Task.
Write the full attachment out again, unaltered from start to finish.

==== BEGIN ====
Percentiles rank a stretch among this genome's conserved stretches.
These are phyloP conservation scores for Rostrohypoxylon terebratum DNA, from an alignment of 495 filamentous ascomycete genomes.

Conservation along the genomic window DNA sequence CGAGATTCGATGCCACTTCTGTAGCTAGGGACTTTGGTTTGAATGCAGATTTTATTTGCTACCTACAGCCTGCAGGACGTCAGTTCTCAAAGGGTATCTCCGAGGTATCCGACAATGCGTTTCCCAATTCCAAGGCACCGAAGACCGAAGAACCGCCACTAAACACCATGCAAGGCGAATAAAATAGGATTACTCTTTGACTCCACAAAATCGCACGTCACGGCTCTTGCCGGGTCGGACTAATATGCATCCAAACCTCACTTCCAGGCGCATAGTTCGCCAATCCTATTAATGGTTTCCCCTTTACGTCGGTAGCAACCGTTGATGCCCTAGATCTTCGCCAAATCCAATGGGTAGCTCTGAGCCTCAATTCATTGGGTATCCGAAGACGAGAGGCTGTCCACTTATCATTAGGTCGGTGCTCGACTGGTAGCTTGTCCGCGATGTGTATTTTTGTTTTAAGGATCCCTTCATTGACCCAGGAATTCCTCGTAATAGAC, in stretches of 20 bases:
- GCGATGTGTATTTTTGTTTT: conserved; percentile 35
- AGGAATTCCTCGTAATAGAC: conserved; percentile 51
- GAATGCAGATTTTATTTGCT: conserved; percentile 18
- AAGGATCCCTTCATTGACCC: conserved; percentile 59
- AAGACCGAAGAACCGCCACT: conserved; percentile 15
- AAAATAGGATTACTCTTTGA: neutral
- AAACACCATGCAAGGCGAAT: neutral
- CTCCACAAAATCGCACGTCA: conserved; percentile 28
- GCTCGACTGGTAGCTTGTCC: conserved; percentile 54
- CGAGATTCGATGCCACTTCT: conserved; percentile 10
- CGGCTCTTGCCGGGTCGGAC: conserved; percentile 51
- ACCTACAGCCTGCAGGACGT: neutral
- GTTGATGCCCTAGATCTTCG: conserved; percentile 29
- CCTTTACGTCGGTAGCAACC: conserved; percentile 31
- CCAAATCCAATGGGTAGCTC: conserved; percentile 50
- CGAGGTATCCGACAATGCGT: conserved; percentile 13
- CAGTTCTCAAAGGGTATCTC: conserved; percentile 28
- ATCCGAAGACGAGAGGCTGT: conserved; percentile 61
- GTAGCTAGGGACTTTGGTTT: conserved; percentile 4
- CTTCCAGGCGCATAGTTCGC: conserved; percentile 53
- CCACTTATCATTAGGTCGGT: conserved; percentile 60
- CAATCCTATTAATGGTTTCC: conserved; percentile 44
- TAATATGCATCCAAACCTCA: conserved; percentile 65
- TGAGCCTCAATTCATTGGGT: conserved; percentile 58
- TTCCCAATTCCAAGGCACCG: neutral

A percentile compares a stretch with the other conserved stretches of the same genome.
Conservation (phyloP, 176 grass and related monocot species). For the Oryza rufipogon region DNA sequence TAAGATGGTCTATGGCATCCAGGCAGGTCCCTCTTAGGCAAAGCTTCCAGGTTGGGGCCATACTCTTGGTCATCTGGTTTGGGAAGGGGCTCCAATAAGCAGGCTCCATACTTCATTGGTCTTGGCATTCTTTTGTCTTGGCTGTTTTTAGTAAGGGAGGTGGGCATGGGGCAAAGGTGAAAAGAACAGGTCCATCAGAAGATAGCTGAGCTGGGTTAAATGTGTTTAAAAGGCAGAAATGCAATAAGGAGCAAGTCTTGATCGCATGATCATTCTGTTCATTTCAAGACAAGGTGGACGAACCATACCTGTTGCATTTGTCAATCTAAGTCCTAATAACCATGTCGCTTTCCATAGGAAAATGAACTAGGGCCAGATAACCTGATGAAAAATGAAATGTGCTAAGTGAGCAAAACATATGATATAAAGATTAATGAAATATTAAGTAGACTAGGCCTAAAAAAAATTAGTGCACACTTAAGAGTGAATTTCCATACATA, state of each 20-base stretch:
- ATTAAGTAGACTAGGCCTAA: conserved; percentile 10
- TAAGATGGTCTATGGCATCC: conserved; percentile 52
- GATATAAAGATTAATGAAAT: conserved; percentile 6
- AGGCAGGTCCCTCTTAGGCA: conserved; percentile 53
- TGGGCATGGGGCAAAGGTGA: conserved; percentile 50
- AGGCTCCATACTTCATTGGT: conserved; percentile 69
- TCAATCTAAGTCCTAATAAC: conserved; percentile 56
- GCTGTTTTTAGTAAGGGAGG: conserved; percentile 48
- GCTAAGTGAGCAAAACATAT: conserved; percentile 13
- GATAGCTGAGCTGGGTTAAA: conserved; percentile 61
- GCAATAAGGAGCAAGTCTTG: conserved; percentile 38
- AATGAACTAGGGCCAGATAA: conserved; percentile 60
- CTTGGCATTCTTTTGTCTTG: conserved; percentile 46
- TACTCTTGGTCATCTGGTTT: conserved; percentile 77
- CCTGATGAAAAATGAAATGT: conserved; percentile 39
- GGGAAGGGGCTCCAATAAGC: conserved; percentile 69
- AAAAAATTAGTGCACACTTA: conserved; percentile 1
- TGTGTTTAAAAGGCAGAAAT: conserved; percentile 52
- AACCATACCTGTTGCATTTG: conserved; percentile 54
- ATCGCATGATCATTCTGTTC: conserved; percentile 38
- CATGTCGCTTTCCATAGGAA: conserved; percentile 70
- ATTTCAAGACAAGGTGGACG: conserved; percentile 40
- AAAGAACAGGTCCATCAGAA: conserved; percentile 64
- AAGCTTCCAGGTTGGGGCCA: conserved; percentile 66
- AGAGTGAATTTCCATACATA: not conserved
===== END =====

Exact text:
Percentiles rank a stretch among this genome's conserved stretches.
These are phyloP conservation scores for Rostrohypoxylon terebratum DNA, from an alignment of 495 filamentous ascomycete genomes.

Conservation along the genomic window DNA sequence CGAGATTCGATGCCACTTCTGTAGCTAGGGACTTTGGTTTGAATGCAGATTTTATTTGCTACCTACAGCCTGCAGGACGTCAGTTCTCAAAGGGTATCTCCGAGGTATCCGACAATGCGTTTCCCAATTCCAAGGCACCGAAGACCGAAGAACCGCCACTAAACACCATGCAAGGCGAATAAAATAGGATTACTCTTTGACTCCACAAAATCGCACGTCACGGCTCTTGCCGGGTCGGACTAATATGCATCCAAACCTCACTTCCAGGCGCATAGTTCGCCAATCCTATTAATGGTTTCCCCTTTACGTCGGTAGCAACCGTTGATGCCCTAGATCTTCGCCAAATCCAATGGGTAGCTCTGAGCCTCAATTCATTGGGTATCCGAAGACGAGAGGCTGTCCACTTATCATTAGGTCGGTGCTCGACTGGTAGCTTGTCCGCGATGTGTATTTTTGTTTTAAGGATCCCTTCATTGACCCAGGAATTCCTCGTAATAGAC, in stretches of 20 bases:
- GCGATGTGTATTTTTGTTTT: conserved; percentile 35
- AGGAATTCCTCGTAATAGAC: conserved; percentile 51
- GAATGCAGATTTTATTTGCT: conserved; percentile 18
- AAGGATCCCTTCATTGACCC: conserved; percentile 59
- AAGACCGAAGAACCGCCACT: conserved; percentile 15
- AAAATAGGATTACTCTTTGA: neutral
- AAACACCATGCAAGGCGAAT: neutral
- CTCCACAAAATCGCACGTCA: conserved; percentile 28
- GCTCGACTGGTAGCTTGTCC: conserved; percentile 54
- CGAGATTCGATGCCACTTCT: conserved; percentile 10
- CGGCTCTTGCCGGGTCGGAC: conserved; percentile 51
- ACCTACAGCCTGCAGGACGT: neutral
- GTTGATGCCCTAGATCTTCG: conserved; percentile 29
- CCTTTACGTCGGTAGCAACC: conserved; percentile 31
- CCAAATCCAATGGGTAGCTC: conserved; percentile 50
- CGAGGTATCCGACAATGCGT: conserved; percentile 13
- CAGTTCTCAAAGGGTATCTC: conserved; percentile 28
- ATCCGAAGACGAGAGGCTGT: conserved; percentile 61
- GTAGCTAGGGACTTTGGTTT: conserved; percentile 4
- CTTCCAGGCGCATAGTTCGC: conserved; percentile 53
- CCACTTATCATTAGGTCGGT: conserved; percentile 60
- CAATCCTATTAATGGTTTCC: conserved; percentile 44
- TAATATGCATCCAAACCTCA: conserved; percentile 65
- TGAGCCTCAATTCATTGGGT: conserved; percentile 58
- TTCCCAATTCCAAGGCACCG: neutral

A percentile compares a stretch with the other conserved stretches of the same genome.
Conservation (phyloP, 176 grass and related monocot species). For the Oryza rufipogon region DNA sequence TAAGATGGTCTATGGCATCCAGGCAGGTCCCTCTTAGGCAAAGCTTCCAGGTTGGGGCCATACTCTTGGTCATCTGGTTTGGGAAGGGGCTCCAATAAGCAGGCTCCATACTTCATTGGTCTTGGCATTCTTTTGTCTTGGCTGTTTTTAGTAAGGGAGGTGGGCATGGGGCAAAGGTGAAAAGAACAGGTCCATCAGAAGATAGCTGAGCTGGGTTAAATGTGTTTAAAAGGCAGAAATGCAATAAGGAGCAAGTCTTGATCGCATGATCATTCTGTTCATTTCAAGACAAGGTGGACGAACCATACCTGTTGCATTTGTCAATCTAAGTCCTAATAACCATGTCGCTTTCCATAGGAAAATGAACTAGGGCCAGATAACCTGATGAAAAATGAAATGTGCTAAGTGAGCAAAACATATGATATAAAGATTAATGAAATATTAAGTAGACTAGGCCTAAAAAAAATTAGTGCACACTTAAGAGTGAATTTCCATACATA, state of each 20-base stretch:
- ATTAAGTAGACTAGGCCTAA: conserved; percentile 10
- TAAGATGGTCTATGGCATCC: conserved; percentile 52
- GATATAAAGATTAATGAAAT: conserved; percentile 6
- AGGCAGGTCCCTCTTAGGCA: conserved; percentile 53
- TGGGCATGGGGCAAAGGTGA: conserved; percentile 50
- AGGCTCCATACTTCATTGGT: conserved; percentile 69
- TCAATCTAAGTCCTAATAAC: conserved; percentile 56
- GCTGTTTTTAGTAAGGGAGG: conserved; percentile 48
- GCTAAGTGAGCAAAACATAT: conserved; percentile 13
- GATAGCTGAGCTGGGTTAAA: conserved; percentile 61
- GCAATAAGGAGCAAGTCTTG: conserved; percentile 38
- AATGAACTAGGGCCAGATAA: conserved; percentile 60
- CTTGGCATTCTTTTGTCTTG: conserved; percentile 46
- TACTCTTGGTCATCTGGTTT: conserved; percentile 77
- CCTGATGAAAAATGAAATGT: conserved; percentile 39
- GGGAAGGGGCTCCAATAAGC: conserved; percentile 69
- AAAAAATTAGTGCACACTTA: conserved; percentile 1
- TGTGTTTAAAAGGCAGAAAT: conserved; percentile 52
- AACCATACCTGTTGCATTTG: conserved; percentile 54
- ATCGCATGATCATTCTGTTC: conserved; percentile 38
- CATGTCGCTTTCCATAGGAA: conserved; percentile 70
- ATTTCAAGACAAGGTGGACG: conserved; percentile 40
- AAAGAACAGGTCCATCAGAA: conserved; percentile 64
- AAGCTTCCAGGTTGGGGCCA: conserved; percentile 66
- AGAGTGAATTTCCATACATA: not conserved